Eisenhower and the invasion of Europe
|Eisenhower with US troops, June 5, 1944|
Since this is the 70th anniversary of the D-Day invasion of Europe, I'll use the occasion to plug a good recent book (Ike's Bluff, by Evan Thomas) on Dwight Eisenhower, the Supreme Commander of the allied forces who gave the order for the invasion to take place on June 6 in spite of his worries about the weather. That he knew that the invasion could fail is reflected in a hand-written note Eisenhower wrote and tucked into his jacket pocket before the invasion: "If any blame or fault attaches to the [failed]attempt it is mine alone." This echos Robert E. Lee's statement after the failure of the final Confederate assault he ordered at Gettysburg ("All this has been my fault."), of which Eisenhower was surely aware. (Eisenhower bought a home in Gettysburg in 1948.)
Bad behavior by American troops in Europe after the invasion angered Eisenhower:
Eisenhower had witnessed how war brought out courage and comradeship, the best in men, and also the worst. During the Battle of the Bulge, Eisenhower knew that most men who were "separated from their units," in official jargon, were in fact trying to desert. He was vexed that American soldiers in jail for petty infractions almost always declined a pardon if it meant going to the front. As the American army liberated Europe in the winter of 1944-45, Eisenhower was so disturbed by reports that American GIs had raped local women that "at one point," wrote military historian Mark Perry, he "thought the only solution was to line up the perpetrators and mow them down."
Eisenhower was a career military man who learned important lessons about the military long before his famous "military industrial complex" speech:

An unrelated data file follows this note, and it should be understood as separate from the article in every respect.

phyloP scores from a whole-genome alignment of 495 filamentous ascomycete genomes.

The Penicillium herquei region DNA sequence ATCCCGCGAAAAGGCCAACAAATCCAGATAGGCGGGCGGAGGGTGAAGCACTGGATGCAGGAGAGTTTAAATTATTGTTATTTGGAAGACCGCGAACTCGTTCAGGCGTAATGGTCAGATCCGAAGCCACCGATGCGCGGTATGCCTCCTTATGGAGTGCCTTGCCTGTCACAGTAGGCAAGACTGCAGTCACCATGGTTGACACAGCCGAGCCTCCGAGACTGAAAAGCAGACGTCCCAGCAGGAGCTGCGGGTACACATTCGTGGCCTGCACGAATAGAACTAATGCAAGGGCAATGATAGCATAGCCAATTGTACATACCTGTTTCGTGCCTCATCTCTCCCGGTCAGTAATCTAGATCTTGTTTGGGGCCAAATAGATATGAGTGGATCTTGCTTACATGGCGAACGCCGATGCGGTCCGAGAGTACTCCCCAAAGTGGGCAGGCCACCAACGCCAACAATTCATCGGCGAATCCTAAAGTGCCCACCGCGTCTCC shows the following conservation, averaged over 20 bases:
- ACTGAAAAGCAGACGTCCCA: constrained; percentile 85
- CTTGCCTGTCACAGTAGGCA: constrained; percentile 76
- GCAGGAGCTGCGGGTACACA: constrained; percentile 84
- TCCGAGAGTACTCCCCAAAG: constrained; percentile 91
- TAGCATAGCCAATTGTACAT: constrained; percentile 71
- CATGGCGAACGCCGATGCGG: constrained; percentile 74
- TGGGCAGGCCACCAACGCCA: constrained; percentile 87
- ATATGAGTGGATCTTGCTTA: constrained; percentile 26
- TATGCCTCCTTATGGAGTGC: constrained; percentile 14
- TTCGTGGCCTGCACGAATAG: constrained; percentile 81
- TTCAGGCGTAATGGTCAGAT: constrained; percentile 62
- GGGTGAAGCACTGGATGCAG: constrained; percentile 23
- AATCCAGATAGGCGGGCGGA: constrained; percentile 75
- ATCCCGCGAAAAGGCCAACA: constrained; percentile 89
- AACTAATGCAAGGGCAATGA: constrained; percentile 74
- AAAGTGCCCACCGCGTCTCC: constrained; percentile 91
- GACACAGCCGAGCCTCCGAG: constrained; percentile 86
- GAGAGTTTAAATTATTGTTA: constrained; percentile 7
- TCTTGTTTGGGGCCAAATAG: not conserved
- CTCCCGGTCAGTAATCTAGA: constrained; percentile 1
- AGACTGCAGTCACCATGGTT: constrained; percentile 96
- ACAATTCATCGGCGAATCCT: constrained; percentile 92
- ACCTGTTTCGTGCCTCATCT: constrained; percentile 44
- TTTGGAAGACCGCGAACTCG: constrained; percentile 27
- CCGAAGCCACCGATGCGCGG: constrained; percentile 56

Eisenhower had a healthy skepticism about the grandiose schemes of the military. He knew how the top brass used worst-case scenarios to frighten their civilian masters into spending more on unnecessary new weapons systems and pet boondoggles. [Emmet]Hughes recalled Ike getting worked up during a review of the military budget and telling his advisers, "Look, let me tell you something. I know better than any of you fellows about waste in the Pentagon and about how much fat there is to be cut---because I've seen those boys operate for a long time."
Speaking of invasions, at President Kennedy's request, Eisenhower met with him after the Bay of Pigs fiasco:
The young president was chastened. "Well, just somewhere along the line I blundered, and I don't know how badly," Kennedy told Eisenhower. "Everyone approved---the JCS, the CIA, my staff." Eisenhower started asking a series of pointed questions to learn precisely what the military had said about the CIA plan. Uncomfortably, Kennedy admitted that the Joint Chiefs of Staff had only offered "guarded approval." Gingerly, Eisenhower pressed a little further. "Mr. President," he addressed Kennedy, "before you approved the plan did you have everyone in front of you debating the thing so you could get the pros and cons yourself and then make a decision, or did you see these people one at a time?" Kennedy smiled ruefully and admitted that he had not forced a full or formal airing of the invasion plan.
Fortunately for world peace, Kennedy learned an important lesson from the Bay of Pigs, since he resisted pressure from the Joint Chiefs of Staff to attack Cuba during the Cuban Missile crisis in 1962. The Joint Chiefs were outraged at Kennedy's blockade strategy and subsequent deal with Khruschev, which General Curtis LeMay compared to appeasing Hitler at Munich. That's the sort of thing that could get a president killed.